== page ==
Can NATO continue to deliver weapons to Ukraine? | D.W. | 10.12.2022

NATO Secretary General Jens Stoltenberg has acknowledged that some allies are sending weapons to Ukraine that they had planned to keep for themselves, something he at least does not see as a problem. “They have reduced their stocks, but that was the right thing to do, because it is important for all of us that Ukraine wins the battle,” he said ahead of a US-led Ukraine Contact Group meeting of defense ministers in Brussels.

“If the Russian invasion is successful,” Stoltenberg warned, “it will make the world more dangerous and also make us more vulnerable to future Russian aggression.” But, reiterating that NATO will be on Ukraine’s side “as long as it takes,” the secretary-general also noted that “the longer this war goes on, the more important it will be that we can also replenish weapons stocks.”

Ukrainian President Volodimir Zelensky makes it simple for allies to provide their forces with the equipment they need and make up for any possible gaps in their countries: “We must increase the manufacture of arms and ammunition in Europe to always be prepared to defend our common space.” These are goals that NATO itself has long had for its members, but in the absence of a close war, allies had not rushed to optimize weapons procurement and achieve greater interoperability. Weapons manufacturing is a slow process, and now that NATO states have to search their warehouses for items to ship to Ukraine, governments are also looking for better ways to replenish those shelves.

Estonia bets it all

Some allies do not expect new solutions to maximize their investments in both Ukraine and NATO. In the October 11 update of the “Ukraine Support Tracker,” kept up to date by the Kiel Institute for the World Economy, the Baltic States and Poland lead the number of contributions compared to their Gross Domestic Product (GDP).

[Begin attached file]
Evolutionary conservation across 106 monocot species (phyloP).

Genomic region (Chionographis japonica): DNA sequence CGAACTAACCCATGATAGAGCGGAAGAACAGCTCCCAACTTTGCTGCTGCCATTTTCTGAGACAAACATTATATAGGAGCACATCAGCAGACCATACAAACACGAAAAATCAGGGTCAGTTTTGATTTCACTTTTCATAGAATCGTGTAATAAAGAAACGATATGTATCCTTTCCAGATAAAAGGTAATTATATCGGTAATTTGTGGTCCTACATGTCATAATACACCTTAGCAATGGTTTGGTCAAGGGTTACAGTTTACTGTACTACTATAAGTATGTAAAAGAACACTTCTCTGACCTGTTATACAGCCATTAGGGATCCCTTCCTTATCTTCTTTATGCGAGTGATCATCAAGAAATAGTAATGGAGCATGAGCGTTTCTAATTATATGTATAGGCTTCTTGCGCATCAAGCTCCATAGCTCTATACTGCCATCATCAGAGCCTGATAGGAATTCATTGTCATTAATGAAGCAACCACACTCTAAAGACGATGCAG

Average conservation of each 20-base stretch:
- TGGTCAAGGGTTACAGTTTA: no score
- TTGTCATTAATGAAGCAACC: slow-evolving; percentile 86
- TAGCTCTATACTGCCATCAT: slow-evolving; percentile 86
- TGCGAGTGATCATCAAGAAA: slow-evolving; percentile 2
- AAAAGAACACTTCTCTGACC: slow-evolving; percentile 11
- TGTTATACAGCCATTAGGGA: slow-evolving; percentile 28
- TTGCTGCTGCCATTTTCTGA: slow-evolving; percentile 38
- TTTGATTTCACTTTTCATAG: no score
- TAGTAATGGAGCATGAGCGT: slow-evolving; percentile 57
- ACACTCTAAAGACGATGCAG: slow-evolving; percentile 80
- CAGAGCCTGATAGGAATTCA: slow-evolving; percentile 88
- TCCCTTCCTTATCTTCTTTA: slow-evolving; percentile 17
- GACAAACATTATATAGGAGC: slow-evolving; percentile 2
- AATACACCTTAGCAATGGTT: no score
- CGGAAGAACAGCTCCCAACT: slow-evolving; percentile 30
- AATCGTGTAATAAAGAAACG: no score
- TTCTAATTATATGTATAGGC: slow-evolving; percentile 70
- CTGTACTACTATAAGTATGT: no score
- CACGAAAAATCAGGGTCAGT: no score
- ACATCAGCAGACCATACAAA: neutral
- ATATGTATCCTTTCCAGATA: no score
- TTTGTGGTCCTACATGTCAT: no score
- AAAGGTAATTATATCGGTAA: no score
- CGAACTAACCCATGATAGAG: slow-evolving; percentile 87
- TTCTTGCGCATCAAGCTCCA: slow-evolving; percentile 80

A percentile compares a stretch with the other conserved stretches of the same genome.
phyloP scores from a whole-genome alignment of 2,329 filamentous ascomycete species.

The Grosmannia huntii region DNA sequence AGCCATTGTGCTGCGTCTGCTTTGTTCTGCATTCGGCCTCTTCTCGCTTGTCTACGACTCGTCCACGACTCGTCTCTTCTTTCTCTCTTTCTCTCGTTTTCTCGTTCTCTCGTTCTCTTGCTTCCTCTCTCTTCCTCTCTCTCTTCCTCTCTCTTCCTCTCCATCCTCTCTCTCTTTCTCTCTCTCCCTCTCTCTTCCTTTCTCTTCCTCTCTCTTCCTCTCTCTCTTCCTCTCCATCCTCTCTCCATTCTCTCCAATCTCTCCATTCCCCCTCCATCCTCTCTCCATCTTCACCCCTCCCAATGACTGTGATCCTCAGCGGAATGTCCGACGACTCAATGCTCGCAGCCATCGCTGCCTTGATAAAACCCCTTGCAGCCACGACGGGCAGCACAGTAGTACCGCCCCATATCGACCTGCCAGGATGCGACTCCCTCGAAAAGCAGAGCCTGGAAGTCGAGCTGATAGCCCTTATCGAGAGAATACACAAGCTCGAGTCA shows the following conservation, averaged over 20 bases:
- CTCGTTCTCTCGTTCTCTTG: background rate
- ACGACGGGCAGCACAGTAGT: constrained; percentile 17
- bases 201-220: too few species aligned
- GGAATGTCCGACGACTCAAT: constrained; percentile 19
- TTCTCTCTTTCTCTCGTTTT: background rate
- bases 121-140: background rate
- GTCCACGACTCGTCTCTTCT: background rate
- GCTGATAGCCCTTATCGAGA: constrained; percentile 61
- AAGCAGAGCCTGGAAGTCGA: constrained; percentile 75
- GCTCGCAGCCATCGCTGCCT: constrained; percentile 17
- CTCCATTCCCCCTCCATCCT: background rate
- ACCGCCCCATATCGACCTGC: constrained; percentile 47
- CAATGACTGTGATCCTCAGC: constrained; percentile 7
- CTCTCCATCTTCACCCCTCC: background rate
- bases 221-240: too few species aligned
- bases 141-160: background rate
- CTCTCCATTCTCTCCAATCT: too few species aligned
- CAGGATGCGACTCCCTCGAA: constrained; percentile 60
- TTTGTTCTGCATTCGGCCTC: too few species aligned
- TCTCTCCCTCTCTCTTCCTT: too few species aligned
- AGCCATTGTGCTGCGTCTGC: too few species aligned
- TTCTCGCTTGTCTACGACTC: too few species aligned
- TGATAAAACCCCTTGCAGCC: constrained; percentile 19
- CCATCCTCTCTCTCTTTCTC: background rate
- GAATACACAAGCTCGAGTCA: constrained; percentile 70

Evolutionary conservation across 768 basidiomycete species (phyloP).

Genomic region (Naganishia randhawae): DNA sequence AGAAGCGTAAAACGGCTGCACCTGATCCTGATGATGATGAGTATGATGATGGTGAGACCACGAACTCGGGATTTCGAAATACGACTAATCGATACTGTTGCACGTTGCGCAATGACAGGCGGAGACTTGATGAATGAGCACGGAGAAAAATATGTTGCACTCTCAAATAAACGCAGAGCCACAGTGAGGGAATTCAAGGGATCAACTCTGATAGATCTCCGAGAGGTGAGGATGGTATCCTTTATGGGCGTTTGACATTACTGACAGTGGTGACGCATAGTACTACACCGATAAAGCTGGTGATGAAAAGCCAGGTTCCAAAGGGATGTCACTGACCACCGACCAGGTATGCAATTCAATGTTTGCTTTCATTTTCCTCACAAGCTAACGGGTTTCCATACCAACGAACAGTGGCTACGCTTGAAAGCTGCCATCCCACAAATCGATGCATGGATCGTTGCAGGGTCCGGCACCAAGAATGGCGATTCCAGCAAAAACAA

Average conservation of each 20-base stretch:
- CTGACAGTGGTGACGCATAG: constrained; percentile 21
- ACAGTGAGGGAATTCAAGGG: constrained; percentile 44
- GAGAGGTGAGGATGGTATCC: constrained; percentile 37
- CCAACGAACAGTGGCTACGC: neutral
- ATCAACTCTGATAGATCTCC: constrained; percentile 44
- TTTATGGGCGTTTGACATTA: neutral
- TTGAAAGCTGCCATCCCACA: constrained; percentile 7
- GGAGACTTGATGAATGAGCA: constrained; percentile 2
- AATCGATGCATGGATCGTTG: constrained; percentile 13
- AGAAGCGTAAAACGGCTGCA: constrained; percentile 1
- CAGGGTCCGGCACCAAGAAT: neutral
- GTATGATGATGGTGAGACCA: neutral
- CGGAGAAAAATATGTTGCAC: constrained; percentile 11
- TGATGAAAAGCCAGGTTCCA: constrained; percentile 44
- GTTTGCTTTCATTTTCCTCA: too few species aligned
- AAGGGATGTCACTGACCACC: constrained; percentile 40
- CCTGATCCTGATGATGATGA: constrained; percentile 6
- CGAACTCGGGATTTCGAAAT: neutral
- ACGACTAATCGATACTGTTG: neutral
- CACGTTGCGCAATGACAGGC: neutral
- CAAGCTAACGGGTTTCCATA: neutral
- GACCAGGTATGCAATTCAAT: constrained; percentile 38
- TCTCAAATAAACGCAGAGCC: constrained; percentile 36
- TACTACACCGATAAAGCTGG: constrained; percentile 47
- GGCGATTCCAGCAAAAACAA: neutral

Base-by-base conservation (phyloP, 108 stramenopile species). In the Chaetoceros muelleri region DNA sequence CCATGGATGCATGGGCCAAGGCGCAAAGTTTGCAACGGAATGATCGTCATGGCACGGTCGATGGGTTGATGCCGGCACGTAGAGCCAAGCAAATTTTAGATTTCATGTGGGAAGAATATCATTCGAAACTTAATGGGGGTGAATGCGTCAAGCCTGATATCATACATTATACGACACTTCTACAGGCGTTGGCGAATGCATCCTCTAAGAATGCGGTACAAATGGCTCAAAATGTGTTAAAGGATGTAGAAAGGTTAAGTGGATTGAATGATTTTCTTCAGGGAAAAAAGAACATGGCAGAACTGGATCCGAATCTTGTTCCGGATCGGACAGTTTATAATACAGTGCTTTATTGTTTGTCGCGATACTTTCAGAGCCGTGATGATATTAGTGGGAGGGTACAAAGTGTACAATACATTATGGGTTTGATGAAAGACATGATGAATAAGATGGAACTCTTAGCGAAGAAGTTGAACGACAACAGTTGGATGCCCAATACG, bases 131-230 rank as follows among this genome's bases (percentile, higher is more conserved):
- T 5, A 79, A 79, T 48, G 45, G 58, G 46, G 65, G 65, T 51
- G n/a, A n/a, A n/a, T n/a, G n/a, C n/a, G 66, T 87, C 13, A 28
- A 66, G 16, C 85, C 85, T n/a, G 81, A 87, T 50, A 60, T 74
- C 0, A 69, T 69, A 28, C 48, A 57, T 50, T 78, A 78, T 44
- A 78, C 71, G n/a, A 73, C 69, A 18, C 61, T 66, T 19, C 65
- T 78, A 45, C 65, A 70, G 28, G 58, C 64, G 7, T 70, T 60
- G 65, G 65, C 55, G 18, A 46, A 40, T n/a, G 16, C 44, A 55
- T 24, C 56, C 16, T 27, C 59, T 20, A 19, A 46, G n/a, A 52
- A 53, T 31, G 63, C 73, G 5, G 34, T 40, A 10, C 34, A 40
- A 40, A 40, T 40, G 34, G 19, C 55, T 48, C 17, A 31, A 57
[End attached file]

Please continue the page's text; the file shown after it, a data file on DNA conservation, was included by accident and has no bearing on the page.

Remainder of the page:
Even more surprising, former Estonian President Toomas Ilves said, is that his country is spending more of its GDP on helping Ukraine than many NATO allies are spending on their own armed forces. Ilves told DW that Estonia shipped its entire collection of Javelin anti-tank missile systems to Ukraine.

Ukrainian forces have recaptured much territory in recent weeks, aided by NATO arms deliveries.

Tallinn has made a clear calculation, explains Ilves. “The idea is that every tank, every T-72 that is shot down by an Estonian javelin in the Ukraine is a T-72 that we don’t have to shoot down with our javelins on our territory.”

Referring to allies restricting their aid, Ilves said “Ukrainians are, in a sense, fighting a battle for all of us and it’s a shame there are countries that don’t understand this.”

Ukraine: Fighting as NATO’s Informal Flank?

Speaking to DW from kyiv, Ukraine’s former foreign minister Pavlo Klimkin agreed that this is how the situation is seen from Ukraine, which he calls “the real eastern flank of NATO, albeit an informal one.”

Klimkin says that supplying weapons is a matter of “credibility” for the West, not only with regard to deterring Russia, but also China and any other potential aggressors. The former Ukrainian minister is exasperated that kyiv’s requests for tanks and planes are “too politically sensitive” but he hopes resistance in Western capitals will be overcome. That also applies to bringing Ukraine into NATO’s “formal” eastern flank status once the war is over, in the event of a Ukrainian victory.


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